Wind wrote:Christians would say God gave us Free-will. Does Free-will exist? Or is it similar to Anatta where it's only an illusion?
This is a difficult quenstion to answer. Because free will can imply religious, sientific and ethical aplications.
We have to conceit free will first.
We can say that free will is the purported right of agents to make choices and actions free from any constraints.
In catholic relegion the term Free will imput that god does not assert his power over the choices and actions of any being.
So we can asked about it:
- Determinism exist?
- Does free will exist?
- When one make choices or actions, could he has any physical constraints?
- When one make choices or actions, could he has any social constraints?
- When one amke choices or actions, could he has any psychological constraints?
To have a clue to this questions this quotes are necessary:
Determinism is roughly defined as the view that all current and future events are causally necessitated by past events combined with the laws of nature. Neither determinism nor its opposite, indeterminism, are positions in the debate about free will.
Free Will in Buddhism:
Buddhism accepts both freedom and determinism (or something similar to it), but rejects the idea of an agent, and thus the idea that freedom is a free will belonging to an agent. According to the Buddha, "There is free action, there is retribution, but I see no agent that passes out from one set of momentary elements into another one, except the [connection] of those elements [aggregates]." Buddhists believe in neither absolute free will, nor determinism. It preaches a middle doctrine, named paticcasamuppāda in Pali, which is often translated as "inter-dependent arising". It is part of the theory of karma in Buddhism. The concept of karma in Buddhism is different from the notion of karma in Hinduism. In Buddhism, the idea of karma is much less deterministic. This Buddhist notion of karma is primarily focused on the cause and effect of moral actions in this life, while in Hinduism the concept of karma is more often connected with determining one's destiny in future lives.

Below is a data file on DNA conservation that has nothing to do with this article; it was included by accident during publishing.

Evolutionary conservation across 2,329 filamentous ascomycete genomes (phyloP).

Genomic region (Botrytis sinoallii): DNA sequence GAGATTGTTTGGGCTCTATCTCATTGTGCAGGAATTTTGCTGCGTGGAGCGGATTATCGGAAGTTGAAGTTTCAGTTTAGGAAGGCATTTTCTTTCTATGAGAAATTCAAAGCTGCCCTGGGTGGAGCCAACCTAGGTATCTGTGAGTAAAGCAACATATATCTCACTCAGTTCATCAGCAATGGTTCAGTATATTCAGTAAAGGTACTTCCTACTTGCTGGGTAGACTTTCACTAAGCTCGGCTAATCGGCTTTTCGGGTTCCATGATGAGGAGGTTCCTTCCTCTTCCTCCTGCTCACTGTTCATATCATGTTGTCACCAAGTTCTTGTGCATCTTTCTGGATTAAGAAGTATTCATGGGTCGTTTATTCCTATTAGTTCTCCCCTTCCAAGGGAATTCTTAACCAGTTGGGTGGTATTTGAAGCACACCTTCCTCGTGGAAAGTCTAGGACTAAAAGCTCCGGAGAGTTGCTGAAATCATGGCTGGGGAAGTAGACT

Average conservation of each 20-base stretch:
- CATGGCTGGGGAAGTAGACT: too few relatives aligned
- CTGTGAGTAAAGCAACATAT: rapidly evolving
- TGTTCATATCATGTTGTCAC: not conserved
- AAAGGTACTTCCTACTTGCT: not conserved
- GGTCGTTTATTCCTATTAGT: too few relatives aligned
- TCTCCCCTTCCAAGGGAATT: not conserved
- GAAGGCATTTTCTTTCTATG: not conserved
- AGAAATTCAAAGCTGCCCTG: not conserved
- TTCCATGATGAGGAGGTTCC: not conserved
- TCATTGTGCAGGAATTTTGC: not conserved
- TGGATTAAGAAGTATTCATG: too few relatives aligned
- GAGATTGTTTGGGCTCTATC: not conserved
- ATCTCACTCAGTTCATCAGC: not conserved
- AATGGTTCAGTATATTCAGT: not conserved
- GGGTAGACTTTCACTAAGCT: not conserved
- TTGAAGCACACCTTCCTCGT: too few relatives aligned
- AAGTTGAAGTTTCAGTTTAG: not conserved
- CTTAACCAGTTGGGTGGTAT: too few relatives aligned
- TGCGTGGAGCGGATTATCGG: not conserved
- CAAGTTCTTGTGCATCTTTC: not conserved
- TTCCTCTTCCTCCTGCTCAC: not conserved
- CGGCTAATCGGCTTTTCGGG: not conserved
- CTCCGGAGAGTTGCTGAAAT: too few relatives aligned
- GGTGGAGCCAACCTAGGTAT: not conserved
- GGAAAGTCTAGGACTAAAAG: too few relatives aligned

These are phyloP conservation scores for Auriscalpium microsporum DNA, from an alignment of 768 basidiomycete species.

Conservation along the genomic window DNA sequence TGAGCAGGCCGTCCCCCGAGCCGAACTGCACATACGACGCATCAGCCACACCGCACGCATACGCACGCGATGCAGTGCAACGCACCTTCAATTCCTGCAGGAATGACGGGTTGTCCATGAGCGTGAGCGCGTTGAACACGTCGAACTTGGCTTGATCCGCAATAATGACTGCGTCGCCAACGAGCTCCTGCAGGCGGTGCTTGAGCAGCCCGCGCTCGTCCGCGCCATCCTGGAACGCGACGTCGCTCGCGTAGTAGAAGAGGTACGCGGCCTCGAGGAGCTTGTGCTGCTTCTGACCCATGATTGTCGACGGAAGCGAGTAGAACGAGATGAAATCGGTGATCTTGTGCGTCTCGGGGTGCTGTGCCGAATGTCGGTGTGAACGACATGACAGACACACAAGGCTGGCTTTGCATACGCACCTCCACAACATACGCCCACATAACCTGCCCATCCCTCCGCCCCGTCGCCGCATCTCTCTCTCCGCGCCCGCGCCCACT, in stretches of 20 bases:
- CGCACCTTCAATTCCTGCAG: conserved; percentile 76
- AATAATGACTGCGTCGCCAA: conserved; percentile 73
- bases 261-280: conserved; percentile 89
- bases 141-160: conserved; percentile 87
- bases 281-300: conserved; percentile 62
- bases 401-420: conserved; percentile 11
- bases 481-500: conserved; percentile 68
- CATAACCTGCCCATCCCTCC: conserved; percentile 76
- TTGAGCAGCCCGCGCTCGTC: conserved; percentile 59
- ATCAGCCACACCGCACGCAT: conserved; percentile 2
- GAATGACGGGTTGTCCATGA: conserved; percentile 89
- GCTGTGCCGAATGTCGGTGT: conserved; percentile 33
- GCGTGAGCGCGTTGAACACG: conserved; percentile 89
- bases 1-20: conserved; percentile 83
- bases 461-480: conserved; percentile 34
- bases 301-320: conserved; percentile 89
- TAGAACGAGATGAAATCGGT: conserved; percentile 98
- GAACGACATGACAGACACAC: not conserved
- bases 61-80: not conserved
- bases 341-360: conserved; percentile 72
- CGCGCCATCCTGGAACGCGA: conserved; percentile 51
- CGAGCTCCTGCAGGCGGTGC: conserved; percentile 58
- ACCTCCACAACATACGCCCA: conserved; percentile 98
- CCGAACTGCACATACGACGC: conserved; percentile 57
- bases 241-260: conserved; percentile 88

In Buddhism it is taught that the idea of absolute freedom of choice (i.e. that any human being could be completely free to make any choice) is foolish, because it denies the reality of one's physical needs and circumstances. Equally incorrect is the idea that we have no choice in life or that our lives are pre-determined. To deny freedom would be to deny the efforts of Buddhists to make moral progress (through our capacity to freely choose compassionate action). Pubbekatahetuvada, the belief that all happiness and suffering arise from previous actions, is considered a wrong view according to Buddhist doctrines. Because Buddhists also reject agenthood, the traditional compatibilist strategies are closed to them as well. Instead, the Buddhist philosophical strategy is to examine the metaphysics of causality. Ancient India had many heated arguments about the nature of causality with Jains, Nyayists, Samkhyists, Cārvākans, and Buddhists all taking slightly different lines. In many ways, the Buddhist position is closer to a theory of "conditionality" than a theory of "causality", especially as it is expounded by Nagarjuna in the Mūlamadhyamakakārikā.
Actually our friends Vajrayana may have a different view. With the role of Samanthabadra and Samanthabadri.
In "my" opinion I prefer to be with the view of Paticcasamupada and wold state the following:
"Either free-will or non-free-will, but a subtle freedom that is on the supramundane realesation".
You can find more in Wiki Philosphy Portal